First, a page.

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This article was published 15/9/2010 (3780 days ago), so information in it may no longer be current.
The curtain goes up Sunday on a new film about Winnipeg's streetcar and public transportation history.
The showing of Backtracks: The Story of Winnipeg's Streetcars coincides with the 55th anniversary of the last running of streetcars in the city. They were yanked in favour of trolley and diesel buses.
A preview of the film is on posted on YouTube.
Co-organizer Steven Stothers said admission to the 30-minute documentary, produced by Edgeland Films, is 10 cents, the price of a ticket to ride a streetcar in their heyday.
"When was the last time you saw a film for 10 cents?" Stothers said Wednesday. "Never."
Three showings will be held at 1 p.m., 2:30 p.m. and 4 p.m. at Cinematheque at 100 Arthur St. It will also be broadcast on MTS TV Winnipeg on Demand starting next month.
Stothers said the event is geared for viewers to donate either money or their time to help restore Streetcar 356, the last remaining wooden streetcar. The goal is to put it on public display so Winnipeggers can see history up close.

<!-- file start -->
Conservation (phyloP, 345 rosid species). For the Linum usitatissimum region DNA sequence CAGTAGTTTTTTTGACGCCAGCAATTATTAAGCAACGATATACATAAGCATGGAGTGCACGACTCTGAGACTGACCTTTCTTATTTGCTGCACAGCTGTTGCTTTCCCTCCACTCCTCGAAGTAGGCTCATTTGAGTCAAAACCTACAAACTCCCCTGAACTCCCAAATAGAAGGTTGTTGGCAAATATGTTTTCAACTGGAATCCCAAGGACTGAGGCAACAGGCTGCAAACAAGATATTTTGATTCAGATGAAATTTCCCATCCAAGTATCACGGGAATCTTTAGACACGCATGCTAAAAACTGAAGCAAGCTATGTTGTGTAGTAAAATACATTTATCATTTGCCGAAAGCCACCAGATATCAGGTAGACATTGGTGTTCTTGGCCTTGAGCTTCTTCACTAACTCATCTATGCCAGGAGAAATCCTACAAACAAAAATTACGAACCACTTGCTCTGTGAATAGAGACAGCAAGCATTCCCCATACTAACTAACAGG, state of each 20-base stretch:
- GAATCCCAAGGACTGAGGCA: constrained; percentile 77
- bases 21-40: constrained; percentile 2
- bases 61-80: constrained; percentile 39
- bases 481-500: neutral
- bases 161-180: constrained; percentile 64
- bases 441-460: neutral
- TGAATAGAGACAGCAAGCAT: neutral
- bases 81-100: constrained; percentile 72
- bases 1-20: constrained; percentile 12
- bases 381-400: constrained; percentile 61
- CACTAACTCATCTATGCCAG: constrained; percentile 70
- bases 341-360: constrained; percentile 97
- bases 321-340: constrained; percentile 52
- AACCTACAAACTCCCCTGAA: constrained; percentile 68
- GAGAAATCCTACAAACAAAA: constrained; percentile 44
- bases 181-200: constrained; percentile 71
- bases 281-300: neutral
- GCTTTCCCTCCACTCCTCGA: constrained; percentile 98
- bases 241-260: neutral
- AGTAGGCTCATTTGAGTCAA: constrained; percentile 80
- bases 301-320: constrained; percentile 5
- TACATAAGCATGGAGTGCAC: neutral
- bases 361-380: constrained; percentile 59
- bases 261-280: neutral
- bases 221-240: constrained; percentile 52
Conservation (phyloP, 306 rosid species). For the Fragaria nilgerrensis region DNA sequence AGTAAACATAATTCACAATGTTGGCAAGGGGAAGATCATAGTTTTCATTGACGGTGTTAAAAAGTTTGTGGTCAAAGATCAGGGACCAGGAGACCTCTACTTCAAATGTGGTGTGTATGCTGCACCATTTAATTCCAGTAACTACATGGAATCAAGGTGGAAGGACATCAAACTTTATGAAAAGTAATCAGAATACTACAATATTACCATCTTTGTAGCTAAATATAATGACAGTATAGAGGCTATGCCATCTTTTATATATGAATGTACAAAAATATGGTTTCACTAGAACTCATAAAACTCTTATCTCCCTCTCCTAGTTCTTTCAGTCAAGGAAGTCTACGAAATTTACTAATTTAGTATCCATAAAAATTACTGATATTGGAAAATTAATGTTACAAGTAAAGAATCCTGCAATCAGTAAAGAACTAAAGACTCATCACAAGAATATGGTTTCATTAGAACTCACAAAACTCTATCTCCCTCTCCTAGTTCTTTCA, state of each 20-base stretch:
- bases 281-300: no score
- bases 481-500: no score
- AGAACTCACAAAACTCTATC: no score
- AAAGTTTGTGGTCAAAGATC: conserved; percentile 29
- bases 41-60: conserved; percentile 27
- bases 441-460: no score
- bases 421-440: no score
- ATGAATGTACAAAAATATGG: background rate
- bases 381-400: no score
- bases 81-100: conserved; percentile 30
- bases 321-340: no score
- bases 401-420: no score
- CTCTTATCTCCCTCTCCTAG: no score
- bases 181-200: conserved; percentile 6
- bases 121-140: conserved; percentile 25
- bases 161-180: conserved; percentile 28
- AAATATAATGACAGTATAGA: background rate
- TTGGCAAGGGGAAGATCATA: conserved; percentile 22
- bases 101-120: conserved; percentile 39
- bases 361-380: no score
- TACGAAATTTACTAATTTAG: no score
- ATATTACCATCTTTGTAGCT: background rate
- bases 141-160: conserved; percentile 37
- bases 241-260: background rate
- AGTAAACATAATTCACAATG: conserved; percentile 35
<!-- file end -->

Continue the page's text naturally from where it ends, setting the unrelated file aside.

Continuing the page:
"We want people to see how important this project is," Stothers said.
Streetcar 356 was built in 1909 and was in operation until 1955.
When the streetcar era ended 55 years ago, the city sold most streetcars' metal parts for scrap.
People bought the wooden bodies and turned them into summer cabins, chicken coops or grain bins. Streetcar 356 was sold for $100 and later found in a farmer's field in Manitoba in 1980.
The project has already got a $35,000 provincial grant as well as some money from the Winnipeg Foundation.
Backtracks producer and co-director Jeff McKay said the documentary was made to show Winnipeggers a piece of the city's history few know about.
"It's a great story," he said of the streetcar era. "No one has ever done it."
McKay's father Bill, now 92, was involved in preserving Winnipeg's heritage when he was younger and passed that love to him, he said.
McKay said the city's streetcars parallel the "rise and fall of the city's glory days."
"This was a vibrant place. People were always on the streets. The streetcar was part of that."
The advent of the electric streetcar also led to the creation of what later became Manitoba Hydro and the growth of the city, he said.
"It's the seed... all of these things grew out of," McKay said. "What I want to do is give people something to think about. I want to tell them where we came from and how we got here."